Did he or didn't he? It's her word against his, and the accusation of rape--committed sometime after 2 a.m.--hangs heavy. For these are not quietly obscure people, but important figures of power and influence.
The setting--if you guessed a place from today's headline, strike it--is 18th-Century Seville. The issues, however, haven't changed. Mozart's "Don Giovanni," which bows tonight at the Dorothy Chandler Pavilion, courtesy of the Music Center Opera, could serve as a contemporary case study of class entitlement run amok.
"Every member of the audience should be uneasy," says baritone Thomas Allen, who portrays the legendary Lothario in this Jonathan Miller production, first staged 18 months ago in Florence. "And so should the cast, because he's unpredictable. No one knows what his next move or scheme will be--only that it is but a hair's breadth away and dangerously violent and centered on his preoccupation with ladies."
Allen, who has sung the sword-brandishing title character in nine different productions during the last 15 years, speaks about an evolving character, one he has discovered "from the inside"--not through action or props or Big Concepts "a la Peter Sellars."
And director Karen Stone, marking her second "Giovanni" with Miller (the first was for English National Opera) and supervising this one alone, agrees.
"Mozart and (his librettist) Da Ponte provide the material. All we needed to do was illuminate it, keeping the original period. The opera is written according to those 18th-Century relationships. The subtleties of class distinction, for instance, and who is allowed to behave how, are woven into the text."
When Masetto has to endure the Don's attempted seduction of his fiancee, says Stone, all the poor peasant can do is stare at the ground and grumble. If things were equal, Masetto would look him in the eye and tell him off.
"But for Jonathan Miller, the revolution was not just between servants and aristocracy," says Stone. "It was led by the middle class, the enlightened intellectuals like Ottavio, who would arrest the Don, not destroy him."
As for being true to the opera's intent--a dramma giocoso or serious comedy--the director says that aspect of irrepressible mockery is indeed underlined.
"We've framed the big moment of Donna Anna's arrival (following the alleged rape) as giocoso. It becomes fright fused with humor, a breathtakingly fast, exhilarating change of gears."
Designer Robert Israel, whose semi-abstract sets consist of giant, looming flats with labyrinthine corridors, says that they afford Giovanni "the quick getaways needed by someone who lives in the fast lane.
"He goes from one opening, so to speak, to another," says Israel, "and we've kept the whole thing fairly dark since from start to finish it's night time."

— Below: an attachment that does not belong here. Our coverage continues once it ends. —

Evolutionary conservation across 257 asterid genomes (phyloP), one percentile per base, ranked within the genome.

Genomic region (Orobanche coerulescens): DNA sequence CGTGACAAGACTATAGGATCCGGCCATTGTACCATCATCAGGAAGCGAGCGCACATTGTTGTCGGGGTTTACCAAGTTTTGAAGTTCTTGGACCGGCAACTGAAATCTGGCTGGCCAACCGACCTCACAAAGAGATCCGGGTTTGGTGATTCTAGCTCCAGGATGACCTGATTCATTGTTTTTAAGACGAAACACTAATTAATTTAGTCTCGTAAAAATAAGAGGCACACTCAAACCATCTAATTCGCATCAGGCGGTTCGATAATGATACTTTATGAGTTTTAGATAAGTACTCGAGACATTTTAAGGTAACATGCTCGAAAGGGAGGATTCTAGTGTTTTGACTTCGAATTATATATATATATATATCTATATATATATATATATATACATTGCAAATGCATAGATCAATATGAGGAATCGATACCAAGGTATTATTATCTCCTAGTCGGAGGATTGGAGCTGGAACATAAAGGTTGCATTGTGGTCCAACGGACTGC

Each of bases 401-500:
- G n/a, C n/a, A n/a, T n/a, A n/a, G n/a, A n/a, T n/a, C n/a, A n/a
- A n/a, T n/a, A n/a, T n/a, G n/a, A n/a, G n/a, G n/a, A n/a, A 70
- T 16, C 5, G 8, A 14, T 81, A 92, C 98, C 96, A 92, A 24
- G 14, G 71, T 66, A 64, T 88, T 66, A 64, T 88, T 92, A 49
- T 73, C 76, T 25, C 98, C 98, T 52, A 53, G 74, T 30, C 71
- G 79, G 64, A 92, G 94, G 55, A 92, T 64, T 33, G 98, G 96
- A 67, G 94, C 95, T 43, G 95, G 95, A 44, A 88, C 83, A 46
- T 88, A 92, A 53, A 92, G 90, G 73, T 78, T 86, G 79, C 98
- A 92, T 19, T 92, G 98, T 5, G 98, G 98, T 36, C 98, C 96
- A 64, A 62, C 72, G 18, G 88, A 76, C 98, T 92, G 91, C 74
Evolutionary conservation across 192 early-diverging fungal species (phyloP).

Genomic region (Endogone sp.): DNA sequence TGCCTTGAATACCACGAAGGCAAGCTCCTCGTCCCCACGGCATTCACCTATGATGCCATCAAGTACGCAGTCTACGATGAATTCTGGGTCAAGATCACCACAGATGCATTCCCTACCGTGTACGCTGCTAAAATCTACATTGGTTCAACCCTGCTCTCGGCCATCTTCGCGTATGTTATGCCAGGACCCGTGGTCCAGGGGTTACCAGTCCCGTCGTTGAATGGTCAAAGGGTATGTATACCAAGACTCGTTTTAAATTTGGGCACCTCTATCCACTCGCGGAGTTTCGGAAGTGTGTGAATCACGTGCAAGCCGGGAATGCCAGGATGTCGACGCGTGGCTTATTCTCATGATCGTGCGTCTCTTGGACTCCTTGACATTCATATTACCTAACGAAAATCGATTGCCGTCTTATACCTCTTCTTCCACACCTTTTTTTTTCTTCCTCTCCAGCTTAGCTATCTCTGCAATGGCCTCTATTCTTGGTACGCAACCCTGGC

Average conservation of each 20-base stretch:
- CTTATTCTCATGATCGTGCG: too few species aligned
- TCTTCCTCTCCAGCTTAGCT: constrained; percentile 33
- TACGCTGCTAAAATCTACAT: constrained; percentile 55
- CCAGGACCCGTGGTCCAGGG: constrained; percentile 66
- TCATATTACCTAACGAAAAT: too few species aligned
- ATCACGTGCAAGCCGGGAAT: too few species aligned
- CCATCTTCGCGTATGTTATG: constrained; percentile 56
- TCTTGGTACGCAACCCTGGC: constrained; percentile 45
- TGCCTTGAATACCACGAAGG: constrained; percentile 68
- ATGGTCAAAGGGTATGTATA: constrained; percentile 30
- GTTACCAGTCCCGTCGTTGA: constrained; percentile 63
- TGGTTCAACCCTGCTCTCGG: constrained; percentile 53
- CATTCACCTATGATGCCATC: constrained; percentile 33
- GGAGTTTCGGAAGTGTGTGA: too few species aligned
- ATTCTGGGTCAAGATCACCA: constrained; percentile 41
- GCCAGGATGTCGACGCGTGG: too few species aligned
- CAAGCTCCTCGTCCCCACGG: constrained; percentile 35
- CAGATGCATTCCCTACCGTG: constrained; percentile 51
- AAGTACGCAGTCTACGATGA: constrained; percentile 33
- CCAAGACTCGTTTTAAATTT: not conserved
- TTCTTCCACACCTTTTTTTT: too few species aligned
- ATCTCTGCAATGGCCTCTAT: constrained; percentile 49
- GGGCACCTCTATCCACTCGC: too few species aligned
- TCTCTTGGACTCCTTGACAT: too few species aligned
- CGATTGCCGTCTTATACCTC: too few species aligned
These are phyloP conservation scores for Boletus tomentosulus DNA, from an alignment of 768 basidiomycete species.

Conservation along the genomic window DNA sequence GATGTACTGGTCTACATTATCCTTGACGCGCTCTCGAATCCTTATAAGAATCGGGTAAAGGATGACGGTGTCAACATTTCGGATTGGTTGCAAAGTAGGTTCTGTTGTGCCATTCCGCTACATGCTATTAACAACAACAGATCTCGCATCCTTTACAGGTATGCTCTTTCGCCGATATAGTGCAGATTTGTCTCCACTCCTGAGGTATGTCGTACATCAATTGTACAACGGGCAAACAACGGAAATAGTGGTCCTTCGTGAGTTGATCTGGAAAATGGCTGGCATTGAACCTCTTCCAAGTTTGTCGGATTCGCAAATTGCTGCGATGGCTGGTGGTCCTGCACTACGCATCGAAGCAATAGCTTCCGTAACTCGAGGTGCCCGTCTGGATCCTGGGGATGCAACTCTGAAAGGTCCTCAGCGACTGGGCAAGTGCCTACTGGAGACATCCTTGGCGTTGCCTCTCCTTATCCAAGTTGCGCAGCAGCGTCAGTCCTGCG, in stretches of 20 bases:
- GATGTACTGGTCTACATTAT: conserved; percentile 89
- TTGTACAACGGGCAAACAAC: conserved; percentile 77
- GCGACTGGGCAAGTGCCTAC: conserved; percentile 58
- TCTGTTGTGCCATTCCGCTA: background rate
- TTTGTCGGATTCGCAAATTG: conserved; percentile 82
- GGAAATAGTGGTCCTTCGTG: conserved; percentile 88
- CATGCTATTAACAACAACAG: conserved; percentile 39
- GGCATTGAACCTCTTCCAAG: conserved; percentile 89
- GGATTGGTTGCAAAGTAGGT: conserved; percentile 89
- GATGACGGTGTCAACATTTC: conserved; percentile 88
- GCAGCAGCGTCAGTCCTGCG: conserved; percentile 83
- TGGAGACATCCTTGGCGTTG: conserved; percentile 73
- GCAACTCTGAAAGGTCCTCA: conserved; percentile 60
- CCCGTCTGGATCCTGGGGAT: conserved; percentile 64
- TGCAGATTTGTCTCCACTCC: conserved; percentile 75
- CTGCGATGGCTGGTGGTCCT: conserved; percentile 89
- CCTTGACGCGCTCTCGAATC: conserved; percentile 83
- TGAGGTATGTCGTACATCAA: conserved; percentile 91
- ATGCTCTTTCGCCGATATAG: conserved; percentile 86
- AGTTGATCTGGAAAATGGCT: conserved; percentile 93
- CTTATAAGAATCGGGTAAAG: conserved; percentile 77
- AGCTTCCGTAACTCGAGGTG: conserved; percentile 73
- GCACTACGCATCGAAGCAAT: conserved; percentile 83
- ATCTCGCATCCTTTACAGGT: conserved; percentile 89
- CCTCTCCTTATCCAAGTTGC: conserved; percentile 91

Elsewhere, credibility is the byword. Stone, who holds a regular post with the Bavarian State Opera in Munich, says that the Don "must be sexy."
There are lots of possible interpretations, she says--"everything from an old sadist to a young hedonist, which Jonathan, who thinks the character was turned on early to sex by a nanny, prefers him to be.
"Ultimately Giovanni must persuade us that he's good at what he does. After all, he's spent three days and nights locked up with Elvira and she's now tracking him. Yes, he may be a commitment-phobe, but he is a very accomplished lover."
Brushing aside what today's feminists might think of her notions about womanizing, the 35-year-old Stone insists that this concept of the Don allows the women in the opera their intelligence.
Zerlina, his new object of seduction, is not witless, the director explains: "She goes along gladly with this con man and not because she doesn't know better. We all fall for him. So does his alleged rape victim, Donna Anna. On the very same night that he steals into her room (an assignation?), her father is murdered.
"Not only does this set off enormously guilty feelings, but it even triggers a memory block. She can't remember exactly what did happen."
All these characters are astute, according to Stone and others. Allen sees Zerlina as quite conscious of what the Don could mean to her. "She's like an insect that's just lighted on a plant," he says. "In other words, an opportunist looking for the perks that come with an aristocrat's attention."
To what extent these nuances can project is anybody's guess. Stone, who is making her local debut, admits that although every raised eyebrow could be seen and reacted to in rehearsal studios, on a large stage things tend to dissipate.
"And that's especially a concern in my department," says Israel, who had to rebuild his sets for the 3,200-seat Dorothy Chandler Pavilion, since the original Florentine designs were for the small Pergola, an 800-seat house.
"Having another shot at it, though, allows me to fix little mistakes," the designer says.
But no one doubts that the major points of this opera--regarded by many as the literature's most brilliant--will get across. Human nature is immutable: Power can translate into sex appeal and generate abuse.
As for the dastardly deed with which the work begins, Allen votes against it: "Did Giovanni really rape Donna Anna? I don't think so. That's why his fascination for her remains."